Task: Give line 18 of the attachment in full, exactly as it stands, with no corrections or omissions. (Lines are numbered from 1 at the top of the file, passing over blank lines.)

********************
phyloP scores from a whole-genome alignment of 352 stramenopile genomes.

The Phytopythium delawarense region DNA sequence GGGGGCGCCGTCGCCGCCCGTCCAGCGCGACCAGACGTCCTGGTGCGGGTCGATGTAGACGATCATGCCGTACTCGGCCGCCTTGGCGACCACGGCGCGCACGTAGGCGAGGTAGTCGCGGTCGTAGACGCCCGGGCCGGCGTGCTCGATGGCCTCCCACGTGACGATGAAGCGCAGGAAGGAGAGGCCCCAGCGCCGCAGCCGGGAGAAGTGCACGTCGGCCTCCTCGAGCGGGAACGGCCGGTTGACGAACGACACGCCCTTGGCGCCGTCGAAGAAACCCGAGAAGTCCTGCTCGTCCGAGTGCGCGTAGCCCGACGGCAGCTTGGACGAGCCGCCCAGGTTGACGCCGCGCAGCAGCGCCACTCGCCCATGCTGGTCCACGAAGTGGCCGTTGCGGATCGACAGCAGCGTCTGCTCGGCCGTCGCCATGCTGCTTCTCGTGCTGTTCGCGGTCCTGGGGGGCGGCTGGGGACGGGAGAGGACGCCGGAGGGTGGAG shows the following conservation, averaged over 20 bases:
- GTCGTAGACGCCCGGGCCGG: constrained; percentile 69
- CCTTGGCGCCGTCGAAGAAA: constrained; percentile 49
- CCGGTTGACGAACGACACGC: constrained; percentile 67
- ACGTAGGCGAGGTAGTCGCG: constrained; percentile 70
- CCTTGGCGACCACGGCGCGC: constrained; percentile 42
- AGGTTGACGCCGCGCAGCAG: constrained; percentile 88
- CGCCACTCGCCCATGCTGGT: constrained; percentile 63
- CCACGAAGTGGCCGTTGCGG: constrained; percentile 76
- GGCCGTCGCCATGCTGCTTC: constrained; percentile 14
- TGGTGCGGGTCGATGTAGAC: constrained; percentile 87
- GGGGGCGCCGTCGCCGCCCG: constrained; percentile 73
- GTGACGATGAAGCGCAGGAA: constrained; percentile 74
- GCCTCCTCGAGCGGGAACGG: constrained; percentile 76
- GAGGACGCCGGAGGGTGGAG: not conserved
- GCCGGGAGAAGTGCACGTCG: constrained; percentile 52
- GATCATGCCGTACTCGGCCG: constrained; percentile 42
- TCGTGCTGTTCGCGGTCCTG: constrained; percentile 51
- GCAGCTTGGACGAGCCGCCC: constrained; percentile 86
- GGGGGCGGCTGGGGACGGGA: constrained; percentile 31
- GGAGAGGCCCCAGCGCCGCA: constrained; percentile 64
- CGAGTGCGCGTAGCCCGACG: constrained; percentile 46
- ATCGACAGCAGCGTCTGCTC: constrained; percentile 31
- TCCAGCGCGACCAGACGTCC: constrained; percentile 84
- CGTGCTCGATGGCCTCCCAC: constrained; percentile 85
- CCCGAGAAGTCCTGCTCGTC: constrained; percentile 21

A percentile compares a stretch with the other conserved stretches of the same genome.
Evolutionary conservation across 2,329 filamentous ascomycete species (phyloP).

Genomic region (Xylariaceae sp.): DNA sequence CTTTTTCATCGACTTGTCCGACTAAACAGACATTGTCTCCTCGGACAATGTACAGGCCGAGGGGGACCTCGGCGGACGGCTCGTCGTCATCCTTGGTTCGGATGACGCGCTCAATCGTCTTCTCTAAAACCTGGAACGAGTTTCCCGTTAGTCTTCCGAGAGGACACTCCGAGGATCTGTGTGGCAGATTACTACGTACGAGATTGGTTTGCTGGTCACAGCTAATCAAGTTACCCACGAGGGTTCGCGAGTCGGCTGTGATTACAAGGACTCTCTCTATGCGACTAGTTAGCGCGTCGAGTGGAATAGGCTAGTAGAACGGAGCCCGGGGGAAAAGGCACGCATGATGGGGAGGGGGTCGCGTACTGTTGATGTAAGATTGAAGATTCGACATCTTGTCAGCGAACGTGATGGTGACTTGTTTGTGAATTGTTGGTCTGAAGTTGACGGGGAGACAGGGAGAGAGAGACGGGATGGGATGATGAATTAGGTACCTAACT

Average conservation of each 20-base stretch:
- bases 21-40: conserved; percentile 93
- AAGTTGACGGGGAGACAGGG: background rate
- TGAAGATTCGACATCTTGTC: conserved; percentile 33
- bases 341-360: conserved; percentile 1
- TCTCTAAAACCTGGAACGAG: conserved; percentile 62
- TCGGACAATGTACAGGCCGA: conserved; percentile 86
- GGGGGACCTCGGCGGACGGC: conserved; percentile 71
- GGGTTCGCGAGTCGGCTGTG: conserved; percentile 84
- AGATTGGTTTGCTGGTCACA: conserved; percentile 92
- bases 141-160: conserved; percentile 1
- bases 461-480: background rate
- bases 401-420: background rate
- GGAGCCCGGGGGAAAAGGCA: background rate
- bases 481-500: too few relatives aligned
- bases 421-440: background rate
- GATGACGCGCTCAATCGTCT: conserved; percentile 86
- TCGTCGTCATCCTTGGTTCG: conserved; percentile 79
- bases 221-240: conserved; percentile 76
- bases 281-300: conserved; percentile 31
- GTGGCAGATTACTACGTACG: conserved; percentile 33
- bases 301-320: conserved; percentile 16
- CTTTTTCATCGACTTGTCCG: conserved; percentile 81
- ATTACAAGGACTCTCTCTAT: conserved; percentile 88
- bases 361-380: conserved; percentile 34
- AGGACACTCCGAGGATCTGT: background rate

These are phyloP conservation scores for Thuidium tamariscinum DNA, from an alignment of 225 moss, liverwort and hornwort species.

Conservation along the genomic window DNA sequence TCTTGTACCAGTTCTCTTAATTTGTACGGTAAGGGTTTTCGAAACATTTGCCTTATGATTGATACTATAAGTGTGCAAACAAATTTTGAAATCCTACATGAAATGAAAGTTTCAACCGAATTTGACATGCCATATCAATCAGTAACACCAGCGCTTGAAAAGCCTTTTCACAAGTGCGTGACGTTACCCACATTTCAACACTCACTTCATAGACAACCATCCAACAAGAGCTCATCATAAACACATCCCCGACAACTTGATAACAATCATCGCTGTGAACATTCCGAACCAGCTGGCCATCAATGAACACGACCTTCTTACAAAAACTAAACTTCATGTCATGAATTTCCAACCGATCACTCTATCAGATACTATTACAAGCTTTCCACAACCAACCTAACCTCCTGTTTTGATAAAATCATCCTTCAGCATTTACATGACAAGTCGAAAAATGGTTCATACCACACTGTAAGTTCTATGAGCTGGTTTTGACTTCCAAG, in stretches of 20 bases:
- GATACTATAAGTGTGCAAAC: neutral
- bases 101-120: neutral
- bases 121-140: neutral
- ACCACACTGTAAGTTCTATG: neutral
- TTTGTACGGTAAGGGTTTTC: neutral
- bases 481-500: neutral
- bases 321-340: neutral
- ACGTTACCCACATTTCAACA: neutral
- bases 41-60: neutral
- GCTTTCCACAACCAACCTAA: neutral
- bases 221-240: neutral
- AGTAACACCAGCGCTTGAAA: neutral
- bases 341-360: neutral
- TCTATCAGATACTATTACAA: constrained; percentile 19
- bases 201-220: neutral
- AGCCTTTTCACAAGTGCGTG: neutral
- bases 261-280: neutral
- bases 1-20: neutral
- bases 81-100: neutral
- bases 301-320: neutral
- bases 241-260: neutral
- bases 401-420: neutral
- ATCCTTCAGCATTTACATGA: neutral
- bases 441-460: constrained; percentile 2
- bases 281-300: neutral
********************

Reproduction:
- GATCATGCCGTACTCGGCCG: constrained; percentile 42